Bob Clark’s classic 1974 slasher, Black Christmas, follows a sorority house preparing for the upcoming holiday season. Jess (Olivia Hussey) has recently learned that she is pregnant with her boyfriend’s child. Her boyfriend, Peter (Keir Dullea), is clearly upset over her decision to have an abortion. But her shady and possibly unstable boyfriend is only the beginning of her problems. One of the sorority sisters has gone missing, and the girls are continually receiving strange phone calls from someone with an eerie voice. And guess from where the calls are originating?
Canadian filmmaker Clark, who also helmed the popular teen comedy, Porky’s (1982), and the yuletide favorite, A Christmas Story (1983), directs a film with style and wickedly dark humor. He keeps the murderous stranger hidden throughout most of the film, and it’s even difficult to decipher the character’s gender, especially when the voice on the phone is so vague (on at least one occasion sounding almost like two people). As the phone calls continue, the caller becomes increasingly more agitated and threatening. Clark heightens the terror by simply having the phone ring. The director's bits of comic relief -- including a goofy cop working the front desk at the police station -- are welcome within an otherwise intense movie.
One way in which Clark retains suspense is presenting the killer’s point-of-view (POV). In French filmmaker Françoise Truffaut's book on Alfred Hitchcock, the British auteur essentially defined "suspense" by contrasting it with "surprise." His example was a bomb suddenly exploding (surprise) vs. the audience fully aware of a ticking bomb during an entire scene before the explosion (suspense). In Black Christmas, Clark uses Hitch's approach to suspense, by showing the audience the killer entering the sorority house almost as soon as the film begins. Throughout the movie, the viewers are repeatedly provided with the killer's POV. Not only does the audience now see the irony in the sisters locking the doors for safety, but it has an exceptionally good reason to be frightened.
Clark even takes the killer's POV one step further. He doesn't just visualize the killer's perspective, but literally has the camera become the eyes of the killer. The audience can even see the killer's hands while ascending toward the attic and pushing open the window. The majority of the stranger's transgressions are presented in this manner. This almost forces the audience to identify with the killer, but also makes viewers feel helpless, having no control over the actions. Four years after Black Christmas, John Carpenter incorporated a similar technique in Halloween, making it immensely popular in horror films.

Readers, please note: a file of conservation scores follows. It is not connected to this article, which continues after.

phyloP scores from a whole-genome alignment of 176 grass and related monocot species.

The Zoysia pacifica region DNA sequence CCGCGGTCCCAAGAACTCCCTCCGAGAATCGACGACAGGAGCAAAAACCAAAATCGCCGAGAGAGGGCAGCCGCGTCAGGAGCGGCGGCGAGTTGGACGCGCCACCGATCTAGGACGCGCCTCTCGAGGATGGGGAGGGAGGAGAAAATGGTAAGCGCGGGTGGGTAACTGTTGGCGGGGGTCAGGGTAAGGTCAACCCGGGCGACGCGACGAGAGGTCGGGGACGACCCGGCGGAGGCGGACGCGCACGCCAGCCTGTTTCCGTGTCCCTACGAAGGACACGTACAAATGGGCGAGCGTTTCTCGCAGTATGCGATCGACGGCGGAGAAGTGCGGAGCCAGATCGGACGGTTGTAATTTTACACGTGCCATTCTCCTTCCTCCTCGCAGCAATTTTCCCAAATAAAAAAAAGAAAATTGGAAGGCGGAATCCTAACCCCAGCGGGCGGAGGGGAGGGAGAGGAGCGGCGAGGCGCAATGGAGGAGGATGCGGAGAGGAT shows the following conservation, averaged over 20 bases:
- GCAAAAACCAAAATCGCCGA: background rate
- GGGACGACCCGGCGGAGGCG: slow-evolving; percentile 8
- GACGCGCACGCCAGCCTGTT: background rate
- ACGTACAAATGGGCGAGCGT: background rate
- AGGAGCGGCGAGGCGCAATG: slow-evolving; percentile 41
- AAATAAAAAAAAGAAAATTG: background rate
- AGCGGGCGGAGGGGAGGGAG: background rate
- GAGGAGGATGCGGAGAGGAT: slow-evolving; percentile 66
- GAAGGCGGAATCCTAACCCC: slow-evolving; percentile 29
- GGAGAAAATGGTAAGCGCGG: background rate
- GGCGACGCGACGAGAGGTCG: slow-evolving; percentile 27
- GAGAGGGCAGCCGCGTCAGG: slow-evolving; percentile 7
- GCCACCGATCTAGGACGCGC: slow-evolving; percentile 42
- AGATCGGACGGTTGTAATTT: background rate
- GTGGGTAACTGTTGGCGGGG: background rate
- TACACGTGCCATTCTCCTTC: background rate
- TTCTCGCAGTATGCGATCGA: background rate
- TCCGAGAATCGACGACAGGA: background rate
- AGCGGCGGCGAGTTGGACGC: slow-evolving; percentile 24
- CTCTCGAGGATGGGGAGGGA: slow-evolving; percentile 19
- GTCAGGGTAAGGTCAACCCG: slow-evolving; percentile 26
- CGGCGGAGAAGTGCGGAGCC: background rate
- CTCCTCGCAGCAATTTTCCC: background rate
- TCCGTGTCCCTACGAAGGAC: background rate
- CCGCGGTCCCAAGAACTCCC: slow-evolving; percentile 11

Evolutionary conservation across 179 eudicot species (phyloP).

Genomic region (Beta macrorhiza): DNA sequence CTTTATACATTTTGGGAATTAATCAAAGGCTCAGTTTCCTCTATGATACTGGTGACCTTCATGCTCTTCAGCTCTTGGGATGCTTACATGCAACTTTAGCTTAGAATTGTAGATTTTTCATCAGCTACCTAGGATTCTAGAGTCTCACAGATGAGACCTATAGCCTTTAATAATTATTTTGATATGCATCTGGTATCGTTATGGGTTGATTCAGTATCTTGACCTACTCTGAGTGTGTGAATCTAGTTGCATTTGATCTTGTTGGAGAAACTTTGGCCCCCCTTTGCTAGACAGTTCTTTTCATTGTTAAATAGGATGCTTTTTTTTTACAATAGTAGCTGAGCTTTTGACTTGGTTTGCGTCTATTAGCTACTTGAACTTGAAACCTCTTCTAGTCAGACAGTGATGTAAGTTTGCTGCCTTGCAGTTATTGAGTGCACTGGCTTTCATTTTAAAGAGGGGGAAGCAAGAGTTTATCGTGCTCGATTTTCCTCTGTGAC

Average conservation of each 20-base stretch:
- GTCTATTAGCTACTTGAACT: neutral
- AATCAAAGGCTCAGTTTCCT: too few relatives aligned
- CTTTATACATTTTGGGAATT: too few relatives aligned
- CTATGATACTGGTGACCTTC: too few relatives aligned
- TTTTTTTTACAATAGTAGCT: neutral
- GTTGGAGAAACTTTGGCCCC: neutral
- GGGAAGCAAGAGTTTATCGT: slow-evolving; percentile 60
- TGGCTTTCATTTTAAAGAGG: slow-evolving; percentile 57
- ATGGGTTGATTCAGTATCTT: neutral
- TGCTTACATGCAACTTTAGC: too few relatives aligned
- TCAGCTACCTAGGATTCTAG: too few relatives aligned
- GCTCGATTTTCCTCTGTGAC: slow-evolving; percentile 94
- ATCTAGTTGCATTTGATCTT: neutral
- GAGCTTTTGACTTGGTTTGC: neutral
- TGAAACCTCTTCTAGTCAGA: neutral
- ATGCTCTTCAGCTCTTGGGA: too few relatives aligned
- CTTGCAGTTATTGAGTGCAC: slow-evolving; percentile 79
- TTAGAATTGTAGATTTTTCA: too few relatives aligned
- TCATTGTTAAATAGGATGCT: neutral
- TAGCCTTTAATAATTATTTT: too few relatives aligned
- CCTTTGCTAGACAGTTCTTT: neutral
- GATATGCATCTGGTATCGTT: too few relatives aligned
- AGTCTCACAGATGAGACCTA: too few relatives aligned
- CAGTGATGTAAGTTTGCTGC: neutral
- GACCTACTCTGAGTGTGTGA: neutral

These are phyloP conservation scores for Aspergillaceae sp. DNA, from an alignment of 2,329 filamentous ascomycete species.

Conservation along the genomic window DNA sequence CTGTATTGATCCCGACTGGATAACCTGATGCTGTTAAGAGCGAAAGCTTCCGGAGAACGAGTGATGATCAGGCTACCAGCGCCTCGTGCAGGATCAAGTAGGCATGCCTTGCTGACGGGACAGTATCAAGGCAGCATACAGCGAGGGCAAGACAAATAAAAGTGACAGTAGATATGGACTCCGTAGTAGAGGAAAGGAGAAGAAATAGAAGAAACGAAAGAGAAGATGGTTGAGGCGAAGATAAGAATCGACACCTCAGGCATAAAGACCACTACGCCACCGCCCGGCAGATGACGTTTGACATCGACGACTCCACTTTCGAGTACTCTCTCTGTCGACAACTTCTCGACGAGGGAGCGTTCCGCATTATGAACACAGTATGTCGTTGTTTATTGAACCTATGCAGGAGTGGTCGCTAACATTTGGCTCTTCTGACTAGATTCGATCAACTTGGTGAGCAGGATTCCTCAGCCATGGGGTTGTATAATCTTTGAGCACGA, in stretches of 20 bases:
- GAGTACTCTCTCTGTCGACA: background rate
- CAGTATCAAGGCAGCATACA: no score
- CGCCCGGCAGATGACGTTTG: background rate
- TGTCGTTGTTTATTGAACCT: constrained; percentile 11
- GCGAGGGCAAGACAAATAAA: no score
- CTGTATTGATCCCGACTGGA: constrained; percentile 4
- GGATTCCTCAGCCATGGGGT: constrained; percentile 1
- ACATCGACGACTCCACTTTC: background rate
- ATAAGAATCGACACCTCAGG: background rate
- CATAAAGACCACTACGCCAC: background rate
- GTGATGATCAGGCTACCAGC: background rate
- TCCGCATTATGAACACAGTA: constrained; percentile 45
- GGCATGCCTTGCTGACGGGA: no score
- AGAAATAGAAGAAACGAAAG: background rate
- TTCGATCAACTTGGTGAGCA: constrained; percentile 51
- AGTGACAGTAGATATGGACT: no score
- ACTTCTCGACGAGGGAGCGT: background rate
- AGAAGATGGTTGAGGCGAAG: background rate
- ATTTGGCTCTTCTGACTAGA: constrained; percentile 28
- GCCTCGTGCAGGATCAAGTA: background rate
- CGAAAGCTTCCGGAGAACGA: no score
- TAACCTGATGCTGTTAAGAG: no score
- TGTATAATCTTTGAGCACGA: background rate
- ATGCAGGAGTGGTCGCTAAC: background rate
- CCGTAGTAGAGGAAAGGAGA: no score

Hussey is sensational in the lead role with a strong, mature performance, and Dullea is appropriately disturbing as Peter. Margot Kidder (pre-Lois Lane) is surprisingly charming as the rather obnoxious, bad-mouthed Barb, and Andrea Martin (who would become a member of the Canadian sketch comedy show, SCTV, two years later) is equally good as one of the sorority sisters, Phyl. John Saxon rounds out the cast as a local detective. Edmond O’Brien, who starred in a number of films, including D.O.A. (1950) and The Man Who Shot Liberty Valance (1962), was originally cast in the role that Saxon eventually played but had to drop out due to deteriorating health. He died the same year.
Black Christmas also played in theatres under the title, Silent Night, Evil Night, and was broadcast on television as Stranger in the House.
Glen Morgan and James Wong of The X-Files fame directed a remake in 2006. Interestingly, their version provided a back story for the killer in the attic. Clark’s characterization of the mysterious slasher (and ultimately his film) proved much creepier and more memorable, but Morgan and Wong still managed to churn out some frights with an enjoyable flick. Original cast member Martin appeared in the remake as the housemother.